Thursday, February 20, 2014
Pre-NFL Combine Q&A with Taylor Lewan
By Chantel Jennings
The NFL combine starts this Saturday, and Michigan fans will have their eyes on former Wolverines left tackle Taylor Lewan as he takes his next step. Lewan will go through his events on Saturday with the other offensive linemen (other groups working out that day are tight ends and specialists).
Lewan signed with Tom Condon of CAA and trained for the combine at IMG Academy (Bradenton, Fla.). I caught up with Lewan this week to discuss his training, his time at Michigan and whether he’s keeping up with the Olympics or not.
How is training going?
Taylor Lewan: It’s going really well. IMG is an unbelievable place. I’m on the best diet and working with the best coaches on anything I need as far as speed training, anything for the combine.
Taylor Lewan feels that he felt his senior year at Michigan was his best individual season.
How different is your training now from your training at Michigan?
TL: It’s really different. My focus isn’t so much on football as it is on my speed work and my agility work, that’s what the testing is. All the stuff as far the field, that’s done. My film is out there, whatever people think I do well or badly is out there. Now my job is to prove my athleticism and how I can move as a 6-foot-7, 310-pound individual.
You stuck to your guns in believing that staying at Michigan was the right choice. What did you learn in your fifth year that’s helping you now?
TL: I think the best part of it was the film. I think I had my best year of football ever. I graded out higher than I ever had. My technique, my fundamentals were better than they had ever been. They can always get better. From a maturity standpoint I think I was ready to go last year, but just having an extra year to learn a little bit more.
Looking back at your college career, what moments stick out to you?
TL: As a whole collective thing, I made my best friends there. The ups, the downs, the going 5-7 my first year and then making it to the Sugar Bowl to beating Michigan State with a last-second field goal, beating Ohio State. Those are memories you never want to lose, those are unbelievable. I wouldn’t trade those for the world.
For the people that are getting antsy with Brady Hoke and Michigan football, what are your words for them?
TL: I think they need to watch the games and stick to being fans. If their opinions really mattered then they’d be getting paid for it. Coach Hoke is doing a great job in my opinion. [Athletics director] Dave Brandon, in my opinion, is an unbelievable man and absolutely knows what he’s doing. This program is going to get back on top and I think it’s only a matter of time, but you have to give them an opportunity to get them there. I think they’re going to do a phenomenal job this year.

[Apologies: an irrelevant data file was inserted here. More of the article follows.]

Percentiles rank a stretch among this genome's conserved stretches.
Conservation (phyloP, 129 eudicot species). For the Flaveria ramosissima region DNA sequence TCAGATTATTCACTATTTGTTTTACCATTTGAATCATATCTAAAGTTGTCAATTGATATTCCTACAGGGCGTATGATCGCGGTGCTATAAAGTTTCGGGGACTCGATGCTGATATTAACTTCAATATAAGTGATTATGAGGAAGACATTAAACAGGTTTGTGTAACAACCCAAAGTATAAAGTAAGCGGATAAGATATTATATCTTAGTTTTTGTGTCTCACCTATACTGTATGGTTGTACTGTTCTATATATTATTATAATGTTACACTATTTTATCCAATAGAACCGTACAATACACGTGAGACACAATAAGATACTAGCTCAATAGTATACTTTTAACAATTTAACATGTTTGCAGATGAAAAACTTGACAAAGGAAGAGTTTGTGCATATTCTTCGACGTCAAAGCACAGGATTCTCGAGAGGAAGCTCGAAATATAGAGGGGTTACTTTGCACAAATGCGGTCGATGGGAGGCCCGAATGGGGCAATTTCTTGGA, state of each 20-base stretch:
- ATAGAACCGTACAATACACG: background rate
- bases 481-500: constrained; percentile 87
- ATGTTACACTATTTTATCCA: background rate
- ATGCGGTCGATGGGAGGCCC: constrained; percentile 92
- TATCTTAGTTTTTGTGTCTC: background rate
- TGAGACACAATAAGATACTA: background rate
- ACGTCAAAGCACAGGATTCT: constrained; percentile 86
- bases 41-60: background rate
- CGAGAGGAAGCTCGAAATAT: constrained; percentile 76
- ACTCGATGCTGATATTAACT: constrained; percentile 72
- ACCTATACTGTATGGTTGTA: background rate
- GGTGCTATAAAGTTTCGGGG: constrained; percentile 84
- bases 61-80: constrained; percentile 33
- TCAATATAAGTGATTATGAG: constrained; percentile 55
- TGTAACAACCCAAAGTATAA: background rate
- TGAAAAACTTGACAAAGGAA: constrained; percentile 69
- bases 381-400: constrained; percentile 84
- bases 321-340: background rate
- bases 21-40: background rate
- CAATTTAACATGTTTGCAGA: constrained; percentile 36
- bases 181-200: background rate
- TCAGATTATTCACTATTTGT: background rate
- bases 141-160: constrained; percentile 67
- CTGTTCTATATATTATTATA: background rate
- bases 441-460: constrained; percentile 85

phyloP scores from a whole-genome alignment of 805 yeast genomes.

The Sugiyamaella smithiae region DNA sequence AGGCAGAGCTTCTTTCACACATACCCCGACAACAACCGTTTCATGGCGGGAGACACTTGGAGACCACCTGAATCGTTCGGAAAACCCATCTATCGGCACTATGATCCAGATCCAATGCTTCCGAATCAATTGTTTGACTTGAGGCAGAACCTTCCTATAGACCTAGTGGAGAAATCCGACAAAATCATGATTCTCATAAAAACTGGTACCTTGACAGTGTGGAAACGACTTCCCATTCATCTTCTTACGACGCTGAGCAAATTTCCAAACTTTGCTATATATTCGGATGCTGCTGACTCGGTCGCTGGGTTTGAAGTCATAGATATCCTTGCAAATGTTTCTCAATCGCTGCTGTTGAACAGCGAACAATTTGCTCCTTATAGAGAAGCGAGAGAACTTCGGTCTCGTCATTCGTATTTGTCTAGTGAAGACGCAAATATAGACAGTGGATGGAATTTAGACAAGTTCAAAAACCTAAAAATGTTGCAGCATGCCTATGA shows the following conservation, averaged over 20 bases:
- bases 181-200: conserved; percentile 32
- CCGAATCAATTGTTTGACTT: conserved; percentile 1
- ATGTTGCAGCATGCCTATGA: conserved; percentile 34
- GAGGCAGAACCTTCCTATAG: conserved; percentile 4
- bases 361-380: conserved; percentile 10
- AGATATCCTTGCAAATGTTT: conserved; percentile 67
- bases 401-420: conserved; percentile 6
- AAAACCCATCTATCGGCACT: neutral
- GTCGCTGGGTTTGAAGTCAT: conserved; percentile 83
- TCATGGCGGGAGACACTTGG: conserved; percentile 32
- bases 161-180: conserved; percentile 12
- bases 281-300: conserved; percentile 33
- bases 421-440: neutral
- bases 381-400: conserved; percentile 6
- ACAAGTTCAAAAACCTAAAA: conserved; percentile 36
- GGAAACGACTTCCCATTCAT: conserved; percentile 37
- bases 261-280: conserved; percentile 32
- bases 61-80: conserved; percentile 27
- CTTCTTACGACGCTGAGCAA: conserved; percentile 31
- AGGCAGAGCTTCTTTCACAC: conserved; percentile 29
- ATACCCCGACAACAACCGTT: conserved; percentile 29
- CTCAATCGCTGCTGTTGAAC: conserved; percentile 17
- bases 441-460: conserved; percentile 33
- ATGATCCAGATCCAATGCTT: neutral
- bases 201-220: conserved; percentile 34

You’re still playing football, but is there any part of you that’s sad that you’re not getting ready to start another spring football with Michigan?
TL: Not sad, but it’s kind of crazy to think that if you really think about it, I’m 22 and I’m unemployed. I started at Michigan for four years and it’s a crazy feeling to know that my future is uncertain. It’s crazy to know that if I had another year, I’d be playing again or have the opportunity to play again at Michigan and all that. It’s not a sad feeling. My five years there, it wasn’t what I wanted as far as a record and stuff like that, but it was a phenomenal experience and I wouldn’t trade it for the world. But I think I’m ready for this next step.
It is weird that you’re 22 and currently unemployed, no?
TL: Exactly. You go from being a captain on the Michigan football team to now, being in this weird limbo. I’m in Florida with a bunch of random guys I had never met before, training for a job. It’s unbelievable.
More on Michigan
For full coverage of the Wolverines, check out the Michigan blog, part of ESPN's College Football Nation. Blog
TL: Just stay confident. Be confident in who you are. Things aren’t always going to go right all the time. That never happens. You never have a perfect game. No one ever does. But when you do get beat or those times happen when you should’ve done something differently in a game, move on from it. Have a short memory.
Have you been keeping up with the Olympics at all?
TL: I have. [US hockey player] T.J. Oshie, he’s my new hero. He’s a true-blooded American and I love him to death. His quote about heroes that wear camo, those are the heroes, that’s unbelievable selflessness and very humbling as an athlete.
You played hockey a bit as a kid, but if you had to pick another winter sport to compete in at the winter Olympics what would it be?
TL: Curling. It’s the best sport. I think it’s hilarious. You slide blocks of ice on ice with brooms. You sweep with the brooms to make it go faster or turn or however it works. You look at it and you’re like “this is a ridiculous sport, why is this an Olympics sport?” and then you end up sitting there and watching for an hour.